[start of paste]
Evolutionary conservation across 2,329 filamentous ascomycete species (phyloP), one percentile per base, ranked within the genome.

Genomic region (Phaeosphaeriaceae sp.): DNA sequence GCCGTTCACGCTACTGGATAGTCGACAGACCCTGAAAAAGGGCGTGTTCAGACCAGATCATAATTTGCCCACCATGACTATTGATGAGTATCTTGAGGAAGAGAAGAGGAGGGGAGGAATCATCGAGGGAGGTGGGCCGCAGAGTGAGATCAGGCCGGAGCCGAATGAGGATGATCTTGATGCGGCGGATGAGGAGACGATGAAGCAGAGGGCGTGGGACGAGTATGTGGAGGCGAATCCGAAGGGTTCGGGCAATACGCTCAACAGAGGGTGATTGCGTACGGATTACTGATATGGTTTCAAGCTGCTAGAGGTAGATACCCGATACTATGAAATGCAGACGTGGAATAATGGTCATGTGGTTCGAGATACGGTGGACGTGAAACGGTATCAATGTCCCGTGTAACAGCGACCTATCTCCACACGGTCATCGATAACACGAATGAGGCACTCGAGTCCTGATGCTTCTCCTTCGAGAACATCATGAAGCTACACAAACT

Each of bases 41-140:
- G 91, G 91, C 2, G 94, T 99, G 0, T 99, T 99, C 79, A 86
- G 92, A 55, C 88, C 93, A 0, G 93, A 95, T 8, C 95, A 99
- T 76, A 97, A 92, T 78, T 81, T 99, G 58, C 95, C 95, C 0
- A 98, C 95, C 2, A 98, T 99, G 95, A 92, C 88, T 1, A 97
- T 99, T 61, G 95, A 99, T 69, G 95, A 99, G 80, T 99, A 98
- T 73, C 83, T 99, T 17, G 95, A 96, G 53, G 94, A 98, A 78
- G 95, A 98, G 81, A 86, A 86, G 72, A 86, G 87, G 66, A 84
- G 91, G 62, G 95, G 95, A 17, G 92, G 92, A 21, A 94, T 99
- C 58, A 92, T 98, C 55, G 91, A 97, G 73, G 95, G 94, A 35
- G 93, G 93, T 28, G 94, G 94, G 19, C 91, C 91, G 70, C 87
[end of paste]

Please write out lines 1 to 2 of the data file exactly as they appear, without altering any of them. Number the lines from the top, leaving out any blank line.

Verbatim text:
Evolutionary conservation across 2,329 filamentous ascomycete species (phyloP), one percentile per base, ranked within the genome.

Genomic region (Phaeosphaeriaceae sp.): DNA sequence GCCGTTCACGCTACTGGATAGTCGACAGACCCTGAAAAAGGGCGTGTTCAGACCAGATCATAATTTGCCCACCATGACTATTGATGAGTATCTTGAGGAAGAGAAGAGGAGGGGAGGAATCATCGAGGGAGGTGGGCCGCAGAGTGAGATCAGGCCGGAGCCGAATGAGGATGATCTTGATGCGGCGGATGAGGAGACGATGAAGCAGAGGGCGTGGGACGAGTATGTGGAGGCGAATCCGAAGGGTTCGGGCAATACGCTCAACAGAGGGTGATTGCGTACGGATTACTGATATGGTTTCAAGCTGCTAGAGGTAGATACCCGATACTATGAAATGCAGACGTGGAATAATGGTCATGTGGTTCGAGATACGGTGGACGTGAAACGGTATCAATGTCCCGTGTAACAGCGACCTATCTCCACACGGTCATCGATAACACGAATGAGGCACTCGAGTCCTGATGCTTCTCCTTCGAGAACATCATGAAGCTACACAAACT